Critical Analysis Of The Bell Jar By Sylvia Plath

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The Bell Jar by Sylvia Plath is a semi-autobiographical novel in which Plath relays her own experiences through protagonist Esther Greenwood by highlighting the struggles she faced in navigating societal expectations, depression, and her own desires. Having spent time in college and later in multiple mental health institutions, Plath tells her story through Esther in a way that blends fiction and reality. Through Esther, we see Plath’s own interpretations of her triumphs, failures, values, and the slow but seemingly inevitable diminishment of her mental health.
The story starts with Esther Greenwood in New York City, where she is spending a month working at a magazine because she won a scholarship to a special summer program for female writers.
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Throughout this treatment, she becomes much more interested in suicide and seems completely focused on coming up with a plan that will work. In one introspective moment, she explains that “Lately I had considered going into the Catholic Church myself. I knew that Catholics thought killing yourself was an awful sin. But perhaps, if this was so, they might have a good way to persuade me out of it” (Plath, 1971, p. 164). After spending time at two separate privately-run facilities for mentally ill women, on the morning of her departure interview, the novel comes to an abrupt end. In a “biographical note” included at the end of the novel, we learn that Sylvia Plath committed suicide rather abruptly in her own life, at a similar moment in time when everything seemed to be looking up. This novel was published shortly before Plath’s own…show more content…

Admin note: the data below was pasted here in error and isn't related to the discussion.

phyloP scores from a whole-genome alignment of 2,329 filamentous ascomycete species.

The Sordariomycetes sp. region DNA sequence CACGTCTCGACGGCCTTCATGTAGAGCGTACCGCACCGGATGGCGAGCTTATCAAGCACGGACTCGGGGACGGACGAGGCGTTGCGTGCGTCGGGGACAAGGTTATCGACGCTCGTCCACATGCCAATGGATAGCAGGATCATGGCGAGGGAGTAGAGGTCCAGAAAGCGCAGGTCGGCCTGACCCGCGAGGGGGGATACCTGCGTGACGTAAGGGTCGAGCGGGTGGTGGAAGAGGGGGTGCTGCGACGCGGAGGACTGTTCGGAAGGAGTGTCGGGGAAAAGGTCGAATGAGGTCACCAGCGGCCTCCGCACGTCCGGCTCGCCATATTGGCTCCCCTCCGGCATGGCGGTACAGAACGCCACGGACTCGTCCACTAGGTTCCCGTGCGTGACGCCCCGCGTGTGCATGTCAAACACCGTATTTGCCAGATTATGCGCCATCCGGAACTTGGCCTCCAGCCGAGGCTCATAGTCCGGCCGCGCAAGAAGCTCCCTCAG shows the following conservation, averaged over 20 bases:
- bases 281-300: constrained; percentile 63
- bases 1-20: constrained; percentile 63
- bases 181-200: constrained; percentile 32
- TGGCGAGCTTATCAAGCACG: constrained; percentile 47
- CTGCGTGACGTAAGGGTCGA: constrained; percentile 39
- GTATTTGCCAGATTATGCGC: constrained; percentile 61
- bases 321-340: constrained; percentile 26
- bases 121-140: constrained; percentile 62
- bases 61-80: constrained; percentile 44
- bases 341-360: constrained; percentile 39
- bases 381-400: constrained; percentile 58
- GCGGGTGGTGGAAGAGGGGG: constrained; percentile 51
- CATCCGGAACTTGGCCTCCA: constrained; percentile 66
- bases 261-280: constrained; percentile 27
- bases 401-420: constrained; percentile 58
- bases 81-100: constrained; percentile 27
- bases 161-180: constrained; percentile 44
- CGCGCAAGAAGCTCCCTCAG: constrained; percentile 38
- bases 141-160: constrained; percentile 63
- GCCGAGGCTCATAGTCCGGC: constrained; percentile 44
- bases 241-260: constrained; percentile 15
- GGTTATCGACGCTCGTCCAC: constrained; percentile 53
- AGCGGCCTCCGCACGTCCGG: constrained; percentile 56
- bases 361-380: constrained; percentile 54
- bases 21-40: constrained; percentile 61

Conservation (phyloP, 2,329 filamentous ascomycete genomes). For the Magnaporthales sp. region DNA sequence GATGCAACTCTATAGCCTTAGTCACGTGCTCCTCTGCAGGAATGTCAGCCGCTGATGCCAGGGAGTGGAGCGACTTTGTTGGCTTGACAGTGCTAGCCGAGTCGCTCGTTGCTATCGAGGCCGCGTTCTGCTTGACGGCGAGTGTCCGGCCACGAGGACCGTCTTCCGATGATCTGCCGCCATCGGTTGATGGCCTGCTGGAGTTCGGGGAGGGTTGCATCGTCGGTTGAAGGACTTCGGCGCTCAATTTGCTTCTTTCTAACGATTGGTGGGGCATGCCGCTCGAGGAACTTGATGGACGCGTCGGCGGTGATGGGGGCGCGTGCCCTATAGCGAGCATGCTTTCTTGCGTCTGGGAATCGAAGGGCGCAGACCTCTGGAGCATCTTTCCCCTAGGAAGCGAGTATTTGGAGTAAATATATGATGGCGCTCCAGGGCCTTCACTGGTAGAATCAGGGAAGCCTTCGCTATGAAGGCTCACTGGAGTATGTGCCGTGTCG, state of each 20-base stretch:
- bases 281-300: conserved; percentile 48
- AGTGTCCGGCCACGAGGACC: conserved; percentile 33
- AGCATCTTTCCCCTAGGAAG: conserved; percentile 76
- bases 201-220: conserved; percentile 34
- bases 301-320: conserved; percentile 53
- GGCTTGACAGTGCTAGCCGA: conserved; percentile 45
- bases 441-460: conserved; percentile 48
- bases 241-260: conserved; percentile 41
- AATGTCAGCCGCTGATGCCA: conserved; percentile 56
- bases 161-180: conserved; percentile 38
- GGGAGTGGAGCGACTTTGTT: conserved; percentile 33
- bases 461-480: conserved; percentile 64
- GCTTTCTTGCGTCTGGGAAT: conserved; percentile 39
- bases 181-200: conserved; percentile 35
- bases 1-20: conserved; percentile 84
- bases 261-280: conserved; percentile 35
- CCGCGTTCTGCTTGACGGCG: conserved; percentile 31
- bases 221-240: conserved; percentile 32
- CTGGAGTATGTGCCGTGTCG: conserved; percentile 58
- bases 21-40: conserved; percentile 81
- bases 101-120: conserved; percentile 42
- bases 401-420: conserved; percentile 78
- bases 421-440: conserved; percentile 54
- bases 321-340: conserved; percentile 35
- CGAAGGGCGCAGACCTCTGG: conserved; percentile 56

She thought Esther’s suicide attempt and disappearance were fascinating, and she ended up doing things intentionally so that she would get sent to the same private treatment center Esther was in for a time. Joan ended up dying by suicide shortly before Esther did. Esther’s depression was also shown to affect Buddy Willard. Since both his significant relationships, Joan and Esther, ended in psychiatric stays and worse, Buddy comes to visit Esther one day feeling very guilty. While there, he asks her with complete seriousness: “Do you think there’s something in me that drives women crazy?” (Plath, 1971, p. 237). Despite reassuring Buddy that her illness and Joan’s suicide had nothing to do with him, he was definitely affected by her situation. Arguably, so was Joan, as Joan at least pretended that she exhibited symptoms at first so that she could be put in the same private mental health clinic as Esther. Esther’s depression also brought shame and insecurity to her

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